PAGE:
6. Putting a man in the “search position” over a powerful electric fire or radiator. [Prisoner suffers both from the painful nature of the “search position” and heat from the fire or radiator, often inducing burns to the legs, lower torso, arms and face]
7. Stretching a man over benches with two electric fires underneath and kicking him on the stomach. [Prisoner suffers both from the painful nature of the position, with the heat from the fires inducing burns to the legs and torso, as well as the blows to the stomach. Fainting from pain and trauma is common]
8. Rabbit punching to the back of the neck while in the “search position.” [The exposed nature of the position increases the impact of the blows, causing the prisoner to fall forward and to the ground, usually causing greater injury]
9. Banging a prisoner’s head against a wall. [A favoured method, breaking noses, fracturing jaws, causing damage to eyes and teeth, and inducing unconsciousness in suspect]
10. Beating the head and face with a baton in crescendo fashion. [A favoured method, breaking noses, fracturing jaws, causing damage to eyes and teeth, and inducing unconsciousness in prisoner]
11. Slapping the ears and face with an open hand. [A favoured method, causing pain and inducing disorientation in prisoner]
12. Twisting arms behind the back and twisting fingers. [A favoured method, causing fracturing and ligament damage to fingers and arms, and inducing unconsciousness in prisoner]
13. Prodding the stomach with straight fingers. [A favoured method, causing pain and inducing disorientation in prisoner]
14. Chopping blows to the ribs from behind with simultaneous blows to the stomach. [A favoured method, causing pain and inducing disorientation in prisoner]
15. Hand squeezing of the testicles. [A favoured method, causing pain, inducing disorientation, humiliation and fear in prisoner]
16. Insertion of instruments in the anal passage while the prisoners is forcibly restrained by two or more interrogators. [A favoured method, causing pain, inducing humiliation and fear in prisoner]
17. Kicking on the knees and shins. [A favoured method, causing pain and inducing disorientation in prisoner]
18. Tossing the prisoner from one officer to another and punching him while in the air. [A favoured method, causing pain and inducing disorientation in prisoner]
19. Injections. [So-called “injections” could be made with the use of an empty syringe, inserting a needle into vulnerable parts of the body, including the gums, testes, penis, hands, etc. to cause pain or fear in a prisoner. Otherwise a cocktail of narcotics were used in actual injections, usually amphetamine or “speed”. However in British installations at this period other drugs were also used on prisoners including sodium thiopental and sodium amytal (the so-called “truth drugs”), lysergic acid diethylamide (“LSD” or “acid”) and, later, heroin. Sometimes prisoners were threatened with syringes claimed to be filled with a poisonous or contagious substance]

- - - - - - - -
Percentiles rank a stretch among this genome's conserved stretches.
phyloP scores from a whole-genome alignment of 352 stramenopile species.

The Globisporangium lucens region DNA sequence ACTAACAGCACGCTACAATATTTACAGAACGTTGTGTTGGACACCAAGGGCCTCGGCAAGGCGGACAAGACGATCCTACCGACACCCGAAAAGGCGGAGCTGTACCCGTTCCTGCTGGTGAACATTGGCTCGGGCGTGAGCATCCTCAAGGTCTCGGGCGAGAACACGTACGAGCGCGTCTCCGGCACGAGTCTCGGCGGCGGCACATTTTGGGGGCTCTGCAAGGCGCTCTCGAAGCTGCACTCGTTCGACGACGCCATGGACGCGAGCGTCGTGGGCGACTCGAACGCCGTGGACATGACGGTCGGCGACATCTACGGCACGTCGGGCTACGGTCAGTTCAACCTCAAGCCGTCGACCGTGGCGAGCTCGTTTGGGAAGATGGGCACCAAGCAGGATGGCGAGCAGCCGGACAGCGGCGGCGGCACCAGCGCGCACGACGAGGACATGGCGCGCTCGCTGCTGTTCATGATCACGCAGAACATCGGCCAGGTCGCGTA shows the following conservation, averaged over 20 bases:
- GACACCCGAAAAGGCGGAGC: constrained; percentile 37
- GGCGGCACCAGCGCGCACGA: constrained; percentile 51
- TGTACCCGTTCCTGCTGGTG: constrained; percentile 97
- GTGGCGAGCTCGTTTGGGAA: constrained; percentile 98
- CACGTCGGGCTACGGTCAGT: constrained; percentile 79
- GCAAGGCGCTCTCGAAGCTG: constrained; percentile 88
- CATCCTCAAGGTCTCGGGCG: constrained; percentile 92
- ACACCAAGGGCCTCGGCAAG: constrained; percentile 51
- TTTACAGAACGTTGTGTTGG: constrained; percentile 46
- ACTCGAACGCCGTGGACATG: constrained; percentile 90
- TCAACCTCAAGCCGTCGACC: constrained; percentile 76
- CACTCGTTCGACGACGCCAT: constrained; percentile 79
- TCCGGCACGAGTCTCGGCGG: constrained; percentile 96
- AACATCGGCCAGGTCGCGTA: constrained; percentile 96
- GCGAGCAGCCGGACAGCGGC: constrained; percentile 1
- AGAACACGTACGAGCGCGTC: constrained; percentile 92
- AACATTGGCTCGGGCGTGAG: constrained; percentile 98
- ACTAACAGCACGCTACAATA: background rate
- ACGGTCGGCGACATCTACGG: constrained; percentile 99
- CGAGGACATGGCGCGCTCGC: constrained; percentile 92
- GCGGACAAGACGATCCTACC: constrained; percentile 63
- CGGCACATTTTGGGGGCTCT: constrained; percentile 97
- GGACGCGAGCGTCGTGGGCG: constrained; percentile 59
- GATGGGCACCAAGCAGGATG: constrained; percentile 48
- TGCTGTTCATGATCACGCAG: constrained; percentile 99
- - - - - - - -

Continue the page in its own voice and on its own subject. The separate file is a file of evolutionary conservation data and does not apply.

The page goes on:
20. Electric cattle prod was used. [Causes pain, disorientation and fear in prisoner]
21. Electric shocks given by use of a machine. [Causes pain, disorientation and fear in prisoner]
22. Burning with matches and candles. [Causes pain, disorientation and fear in prisoner]
23. Deprivation of sleep. [Causes disorientation and fear in prisoner making their more susceptible to physical and psychological torture]
24. Urinating on prisoners. [Causes humiliation and feelings of degradation in prisoner]
25. Psychological tortures:
(a) Russian roulette. [Loading a revolver pistol with one bullet, leaving the other chambers empty, spinning the chambers, holding the weapon to the prisoner’s head and pulling the trigger]
(b) Firing blanks. [Fired to the side or back of the head of hooded or unhooded prisoners]
(c) Beating men in darkness. [Prisoners in a darkened room, hooded or blindfolded and beaten by up to a dozen men with fists, boots, truncheons, sticks, etc. over a period of 5 to 15 minutes]
(d) Blindfolding. [Prisoners left blindfolded, and normally handcuffed or otherwise bound, for periods of 48 to 72 hours]
(e) Assailants using stocking masks.
(f) Wearing surgical dress. [Prisoners led to believe that they were to be subject to torture via invasive surgery]
(g) Staring at white perforated wall in small cubicle.
(h) Use of amphetamine drugs. [Commonly known as ‘speed’, prisoners injected with high doses inducing fever-like conditions, disorientation, confusion, blurred vision, numbness, etc. Frequently administered by military medical personnel in co-operation with interrogators]
(i) Prisoners are threatened; threats to their families, bribes offered, false confessions are used. [Intelligence information gleaned through informers, spies, surveillance, etc. frequently used to overawe, intimidate prisoners. Threats of murder, beatings, rape and sexual assault made against the family members of prisoners, including children and the elderly, sometimes with the use of photos or film montages of family members taken by Forces’ personnel. High sums of money, reaching into the tens of thousands, offered as bribes. Pre-written confessions signed by prisoners under threat]